The Paperboy

Our local paperboy is in his early to mid-thirties.

A tall, well-built black man, who presents quite an imposing figure as he strides along in his dark track suit and bright white trainers; the reflective orange paper bag slung over his shoulder being the only indication as to why he is out so early in the morning.

I remember that I used to have a morning paper round when I was a kid.  Round 9, it was; one of the smaller rounds on the newsagent’s books.

Despite it being quite a small round, I remember my bag being pretty loaded… and on a Sunday it would weigh a ton!

Of course, I always used to nick a paper to take home and I always thought it pretty obvious to the newsagent when my dad cancelled his paper, the very same week that I started, but nothing was ever said.

But I find myself genuinely surprised to see that paperboys (and girls, I suppose) still exist, even if in far reduced numbers.  I personally cannot remember the last time I read a printed newspaper.

Back in the day, I did, certainly. Back when I had more free time.

Of a Sunday, I would like nothing more than to sit down with some tea and toast and spend several hours ploughing through The Sunday Times.

But nowadays, like so many of us, I pick my news up online: the BBC mainly, but also The Guardian and, occasionally, The New York Times.

When I worked in that London for a bit and commuted by train, I would sometimes pick up a  Metro or a discarded copy of the Evening Standard but to be honest, they were so full of celebrity pap, it was hardly worth the bother most of the time.

I reckon the days of the printed paper are numbered… and sadly, the same goes for the humble paperboy/girl.


  1. Alan

    Always looked forward to delivering Christmas week and giving a polite knock on the door.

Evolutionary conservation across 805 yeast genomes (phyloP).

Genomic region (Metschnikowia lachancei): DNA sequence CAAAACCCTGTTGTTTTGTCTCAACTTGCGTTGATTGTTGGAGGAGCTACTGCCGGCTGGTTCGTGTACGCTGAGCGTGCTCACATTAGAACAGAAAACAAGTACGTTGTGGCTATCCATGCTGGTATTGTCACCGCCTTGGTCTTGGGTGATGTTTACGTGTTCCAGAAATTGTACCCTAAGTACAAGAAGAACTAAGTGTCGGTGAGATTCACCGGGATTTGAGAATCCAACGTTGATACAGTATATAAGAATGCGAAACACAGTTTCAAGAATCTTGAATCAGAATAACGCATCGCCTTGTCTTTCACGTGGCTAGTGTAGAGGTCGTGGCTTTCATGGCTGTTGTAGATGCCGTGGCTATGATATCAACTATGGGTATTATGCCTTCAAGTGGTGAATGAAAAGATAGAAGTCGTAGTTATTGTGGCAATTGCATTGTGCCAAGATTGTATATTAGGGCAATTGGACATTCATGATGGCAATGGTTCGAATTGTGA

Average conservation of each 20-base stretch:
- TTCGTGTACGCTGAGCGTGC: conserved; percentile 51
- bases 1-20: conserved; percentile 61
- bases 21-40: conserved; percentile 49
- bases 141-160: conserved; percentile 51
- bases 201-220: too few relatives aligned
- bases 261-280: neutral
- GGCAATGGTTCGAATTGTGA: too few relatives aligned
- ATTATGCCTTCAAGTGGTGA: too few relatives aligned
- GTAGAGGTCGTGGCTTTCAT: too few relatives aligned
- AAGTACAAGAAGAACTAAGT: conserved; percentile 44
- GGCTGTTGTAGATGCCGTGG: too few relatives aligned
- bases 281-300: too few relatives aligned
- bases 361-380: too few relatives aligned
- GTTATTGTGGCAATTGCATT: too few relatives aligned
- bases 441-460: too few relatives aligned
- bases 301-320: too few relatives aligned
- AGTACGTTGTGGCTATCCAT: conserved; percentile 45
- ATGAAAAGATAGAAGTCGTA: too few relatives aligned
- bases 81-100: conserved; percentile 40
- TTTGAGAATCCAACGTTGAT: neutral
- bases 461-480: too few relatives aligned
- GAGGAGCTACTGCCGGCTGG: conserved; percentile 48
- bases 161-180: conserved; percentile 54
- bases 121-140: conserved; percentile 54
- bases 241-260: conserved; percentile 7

I enjoyed getting my pay at the end of the week after doing a morning round before school, evening round after school. At least 2 rounds on a Saturday & Sunday morning. Also used to go and collect the paper money on a Sunday morning. Extra 5 bob that was. That was a long walk from Clifton road to the top of Runley road
    As you say paper delivery people are a lot older these days and quite rare.

    • Masher

      Crikey, you must have been raking the money in!
      Probably needed it to buy shoes after all that walking!

  2. Graham W

    Our local paper ‘boy’ is in his eighties. I see him every morning at 6am when I walk the dog, ambling along at his own pace, delivering to maybe one or two house per street.
    I do admire him though as, whilst I’m out keeping the dog happy, he’s out in all weathers trudging the neighbourhood, for probably less than he’ll be getting in his pension.

    I’m certain that when I’m that age, newspapers will be a thing of the past and I’ll be receiving the news through a transceiver implanted into my brain!

    • Masher

      Are paperboys being replaced with papermen? Do kids get that much pocket money that they can’t be bothered with a paper round, nowadays?

      When you’re that age, you might be that paper man!

  3. Brennig

    My mother told me to get a paper round. I was 34 at the time.

    • Masher

      My mother told me to get a round paper, so I brought home The Globe.

  4. Alan

    They are trying to phase out paper boys to help save the planet.

    • Masher

      Paperboys do have a large carbon footprint.

  5. Rajesh Kumar

    Never know if I can spot one if I come across.. In India newspaper delivery is a special skill and they can be delivered precisely to a 3rd floor balcony with a single throw.. I still enjoy reading one whenever I go back.. They are still very cheap in India equivalent of 2£per month including delivery 😀

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